The lifecycle of a celestia-app transaction
Users request the celestia-app to make data available by sending
PayForBlobs transactions. Every such transaction consists of the identity of the sender, the data to be made available, also referred to as the message, the data size, the namespace, and a signature. Every block producer batches multiple
PayForBlobs transactions into a block.
Before proposing the block though, the producer passes it to the state machine via ABCI++, where each
PayForBlobs transaction is split into a namespaced message (denoted by
Msg in the figure below), i.e., the data together with the namespace ID, and an executable transaction (denoted by
e-Tx in the figure below) that does not contain the data, but only a commitment that can be used at a later time to prove that the data was indeed made available.
Thus, the block data consists of data partitioned into namespaces and executable transactions. Note that only these transactions are executed by the Celestia state machine once the block is committed.
Next, the block producer adds to the block header a commitment of the block data. As described in the "Celestia's data availability layer" page, the commitment is the Merkle root of the
- It splits the executable transactions and the namespaced data into shares. Every share consists of some bytes prefixed by a namespace. To this end, the executable transactions are associated with a reserved namespace.
- It arranges these shares into a square matrix (row-wise). Note that the shares are padded to the next power of two. The outcome square of size
is referred to as the original data.
- It extends the original data to a
square matrix using the 2-dimensional Reed-Solomon encoding scheme described above. The extended shares (i.e., containing erasure data) are associated with another reserved namespace.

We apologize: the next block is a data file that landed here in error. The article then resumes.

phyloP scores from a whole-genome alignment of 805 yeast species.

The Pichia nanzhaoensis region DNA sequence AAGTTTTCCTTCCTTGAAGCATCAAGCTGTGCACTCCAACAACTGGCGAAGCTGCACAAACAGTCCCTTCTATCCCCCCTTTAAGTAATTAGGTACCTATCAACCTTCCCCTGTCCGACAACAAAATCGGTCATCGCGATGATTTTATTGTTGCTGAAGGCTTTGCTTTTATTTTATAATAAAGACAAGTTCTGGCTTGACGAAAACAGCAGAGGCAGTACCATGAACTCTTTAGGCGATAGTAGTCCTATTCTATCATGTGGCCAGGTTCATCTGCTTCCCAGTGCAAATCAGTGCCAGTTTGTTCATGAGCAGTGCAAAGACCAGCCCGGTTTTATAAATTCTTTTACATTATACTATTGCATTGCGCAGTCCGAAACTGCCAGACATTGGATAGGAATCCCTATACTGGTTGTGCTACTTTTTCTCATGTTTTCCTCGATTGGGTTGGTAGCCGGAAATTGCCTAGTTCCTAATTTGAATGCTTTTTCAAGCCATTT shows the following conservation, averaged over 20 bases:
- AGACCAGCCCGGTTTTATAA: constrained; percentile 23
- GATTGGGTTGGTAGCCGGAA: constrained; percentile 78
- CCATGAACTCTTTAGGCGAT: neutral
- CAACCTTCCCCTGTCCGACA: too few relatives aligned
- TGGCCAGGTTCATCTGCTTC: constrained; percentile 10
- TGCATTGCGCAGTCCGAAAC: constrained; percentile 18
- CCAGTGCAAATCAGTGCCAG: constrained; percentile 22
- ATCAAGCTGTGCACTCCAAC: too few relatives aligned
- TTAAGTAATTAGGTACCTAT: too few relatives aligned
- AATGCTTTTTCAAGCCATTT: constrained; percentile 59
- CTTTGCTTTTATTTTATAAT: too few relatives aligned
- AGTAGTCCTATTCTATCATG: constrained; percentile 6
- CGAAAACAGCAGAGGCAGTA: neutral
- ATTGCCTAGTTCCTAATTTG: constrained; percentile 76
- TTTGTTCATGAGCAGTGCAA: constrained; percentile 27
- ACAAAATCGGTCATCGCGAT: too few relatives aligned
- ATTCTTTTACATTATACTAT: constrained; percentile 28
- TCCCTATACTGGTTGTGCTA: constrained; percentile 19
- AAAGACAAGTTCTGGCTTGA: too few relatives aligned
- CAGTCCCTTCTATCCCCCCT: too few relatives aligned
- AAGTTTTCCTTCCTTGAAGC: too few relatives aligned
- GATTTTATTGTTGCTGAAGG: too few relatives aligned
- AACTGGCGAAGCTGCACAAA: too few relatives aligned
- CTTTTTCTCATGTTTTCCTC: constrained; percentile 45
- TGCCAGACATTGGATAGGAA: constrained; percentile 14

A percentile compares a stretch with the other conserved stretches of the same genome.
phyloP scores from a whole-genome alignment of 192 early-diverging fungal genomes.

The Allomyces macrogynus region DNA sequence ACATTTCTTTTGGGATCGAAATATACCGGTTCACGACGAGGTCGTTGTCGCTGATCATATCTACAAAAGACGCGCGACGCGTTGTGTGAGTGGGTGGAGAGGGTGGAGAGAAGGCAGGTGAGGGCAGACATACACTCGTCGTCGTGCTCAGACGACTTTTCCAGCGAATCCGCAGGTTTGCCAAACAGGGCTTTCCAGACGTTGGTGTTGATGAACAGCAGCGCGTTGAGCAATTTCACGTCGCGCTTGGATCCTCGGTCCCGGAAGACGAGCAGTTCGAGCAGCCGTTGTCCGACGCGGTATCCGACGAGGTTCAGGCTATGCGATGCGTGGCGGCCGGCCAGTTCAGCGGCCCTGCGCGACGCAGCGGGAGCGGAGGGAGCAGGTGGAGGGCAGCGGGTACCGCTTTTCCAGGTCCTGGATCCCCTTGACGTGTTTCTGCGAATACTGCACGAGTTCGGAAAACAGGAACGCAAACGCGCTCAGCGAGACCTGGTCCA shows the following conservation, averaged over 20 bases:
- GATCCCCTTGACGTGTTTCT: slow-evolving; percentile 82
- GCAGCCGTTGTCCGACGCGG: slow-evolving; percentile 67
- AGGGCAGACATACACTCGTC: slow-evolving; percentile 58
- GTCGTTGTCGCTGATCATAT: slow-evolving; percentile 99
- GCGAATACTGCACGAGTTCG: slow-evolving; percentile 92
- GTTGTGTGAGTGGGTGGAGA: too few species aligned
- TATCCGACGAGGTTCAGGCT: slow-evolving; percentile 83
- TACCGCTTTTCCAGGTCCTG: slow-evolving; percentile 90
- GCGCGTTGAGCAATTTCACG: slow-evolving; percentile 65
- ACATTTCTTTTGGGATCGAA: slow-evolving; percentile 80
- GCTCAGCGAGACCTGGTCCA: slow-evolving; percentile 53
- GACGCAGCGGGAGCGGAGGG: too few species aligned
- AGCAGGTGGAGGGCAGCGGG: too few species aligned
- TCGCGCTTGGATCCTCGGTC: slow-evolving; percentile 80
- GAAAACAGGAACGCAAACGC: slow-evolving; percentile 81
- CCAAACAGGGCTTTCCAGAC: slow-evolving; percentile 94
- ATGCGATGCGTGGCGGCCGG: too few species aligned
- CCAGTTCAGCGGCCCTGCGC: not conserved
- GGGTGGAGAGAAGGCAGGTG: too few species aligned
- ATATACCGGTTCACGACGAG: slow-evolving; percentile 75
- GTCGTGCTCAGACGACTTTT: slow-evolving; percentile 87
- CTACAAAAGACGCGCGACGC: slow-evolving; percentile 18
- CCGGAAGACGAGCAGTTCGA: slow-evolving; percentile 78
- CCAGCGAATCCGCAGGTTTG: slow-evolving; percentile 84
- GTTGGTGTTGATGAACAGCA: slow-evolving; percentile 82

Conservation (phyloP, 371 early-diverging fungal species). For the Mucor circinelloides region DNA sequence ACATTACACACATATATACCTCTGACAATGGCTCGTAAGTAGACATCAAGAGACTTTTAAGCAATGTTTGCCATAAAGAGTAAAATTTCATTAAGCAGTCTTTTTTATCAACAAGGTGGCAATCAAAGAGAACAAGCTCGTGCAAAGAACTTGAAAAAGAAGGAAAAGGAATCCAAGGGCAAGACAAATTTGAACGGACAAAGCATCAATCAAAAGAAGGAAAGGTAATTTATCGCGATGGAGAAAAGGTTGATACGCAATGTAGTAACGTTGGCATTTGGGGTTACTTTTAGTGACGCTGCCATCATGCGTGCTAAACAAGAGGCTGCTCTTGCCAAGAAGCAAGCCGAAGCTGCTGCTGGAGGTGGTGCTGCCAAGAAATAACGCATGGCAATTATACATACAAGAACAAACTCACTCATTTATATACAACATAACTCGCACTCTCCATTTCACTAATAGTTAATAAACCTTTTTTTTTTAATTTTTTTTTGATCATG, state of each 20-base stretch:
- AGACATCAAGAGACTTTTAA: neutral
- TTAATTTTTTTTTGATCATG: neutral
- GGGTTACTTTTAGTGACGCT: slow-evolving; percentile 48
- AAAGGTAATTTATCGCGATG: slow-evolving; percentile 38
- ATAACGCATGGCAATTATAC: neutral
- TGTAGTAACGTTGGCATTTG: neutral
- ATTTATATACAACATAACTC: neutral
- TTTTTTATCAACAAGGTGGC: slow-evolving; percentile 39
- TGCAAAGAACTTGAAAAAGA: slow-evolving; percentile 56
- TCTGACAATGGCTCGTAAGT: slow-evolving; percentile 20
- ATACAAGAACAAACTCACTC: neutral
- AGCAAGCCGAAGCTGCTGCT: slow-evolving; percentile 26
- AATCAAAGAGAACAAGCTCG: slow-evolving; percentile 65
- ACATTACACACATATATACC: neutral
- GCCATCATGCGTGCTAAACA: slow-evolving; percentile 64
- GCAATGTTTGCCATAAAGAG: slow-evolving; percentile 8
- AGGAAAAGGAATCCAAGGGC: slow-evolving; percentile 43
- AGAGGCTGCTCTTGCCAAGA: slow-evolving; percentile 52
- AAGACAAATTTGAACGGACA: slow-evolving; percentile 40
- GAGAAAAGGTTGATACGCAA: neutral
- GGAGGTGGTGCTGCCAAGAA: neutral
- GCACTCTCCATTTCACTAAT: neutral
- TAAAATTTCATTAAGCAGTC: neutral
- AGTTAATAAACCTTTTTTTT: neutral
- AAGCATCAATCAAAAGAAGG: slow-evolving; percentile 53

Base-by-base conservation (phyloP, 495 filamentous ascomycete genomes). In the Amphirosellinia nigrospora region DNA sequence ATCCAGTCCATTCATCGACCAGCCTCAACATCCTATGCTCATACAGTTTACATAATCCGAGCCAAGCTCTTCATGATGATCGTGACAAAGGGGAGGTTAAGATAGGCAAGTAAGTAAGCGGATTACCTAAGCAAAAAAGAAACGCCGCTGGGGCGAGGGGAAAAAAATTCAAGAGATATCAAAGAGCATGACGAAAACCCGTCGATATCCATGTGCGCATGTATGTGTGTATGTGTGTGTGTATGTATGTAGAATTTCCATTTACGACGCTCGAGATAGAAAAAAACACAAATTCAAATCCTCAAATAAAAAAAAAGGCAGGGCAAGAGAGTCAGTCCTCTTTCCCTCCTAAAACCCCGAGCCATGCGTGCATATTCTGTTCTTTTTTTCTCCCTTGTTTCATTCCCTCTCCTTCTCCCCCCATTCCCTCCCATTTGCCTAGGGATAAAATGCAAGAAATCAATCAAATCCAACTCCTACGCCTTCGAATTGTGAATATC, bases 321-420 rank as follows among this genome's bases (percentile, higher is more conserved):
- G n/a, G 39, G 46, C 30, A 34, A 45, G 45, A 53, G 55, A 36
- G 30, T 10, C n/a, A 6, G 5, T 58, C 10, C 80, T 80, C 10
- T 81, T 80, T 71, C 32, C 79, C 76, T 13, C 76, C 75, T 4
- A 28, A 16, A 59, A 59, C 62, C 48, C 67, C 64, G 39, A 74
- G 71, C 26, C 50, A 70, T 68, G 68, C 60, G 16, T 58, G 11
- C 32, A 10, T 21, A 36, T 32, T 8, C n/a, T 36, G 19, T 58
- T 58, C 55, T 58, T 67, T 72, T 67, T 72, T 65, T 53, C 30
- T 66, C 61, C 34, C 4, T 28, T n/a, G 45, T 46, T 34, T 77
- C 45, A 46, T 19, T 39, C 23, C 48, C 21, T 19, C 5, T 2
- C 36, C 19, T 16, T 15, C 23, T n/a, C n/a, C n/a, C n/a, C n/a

- It computes a commitment for every row and column of the extended matrix using the NMTs described above.
Thus, the commitment of the block data is the root of a Merkle tree with the leaves the roots of a forest of Namespaced Merkle subtrees, one for every row and column of the extended matrix.
Checking data availability
To enhance connectivity, the celestia-node augments the celestia-app with a separate libp2p network, i.e., the so-called DA network, that serves DAS requests.
Light nodes connect to a celestia-node in the DA network, listen to extended block headers (i.e., the block headers together with the relevant DA metadata, such as the
Note that although it is recommended, performing DAS is optional -- light nodes could just trust that the data corresponding to the commitments in the block headers was indeed made available by the Celestia DA layer. In addition, light nodes can also submit transactions to the celestia-app, i.e.,
While performing DAS for a block header, every light node queries Celestia Nodes for a number of random data chunks from the extended matrix and the corresponding Merkle proofs. If all the queries are successful, then the light node accepts the block header as valid (from a DA perspective).
If at least one of the queries fails (i.e., either the data chunk is not received or the Merkle proof is invalid), then the light node rejects the block header and tries again later. The retrial is necessary to deal with false negatives, i.e., block headers being rejected although the block data is available. This may happen due to network congestion for example.
Alternatively, light nodes may accept a block header although the data is not available, i.e., a false positive. This is possible since the soundness property (i.e., if an honest light node accepts a block as available, then at least one honest full node will eventually have the entire block data) is probabilistically guaranteed (for more details, take a look at the original paper).
By fine tuning Celestia's parameters (e.g., the number of data chunks sampled by each light node) the likelihood of false positives can be sufficiently reduced such that block producers have no incentive to withhold the block data.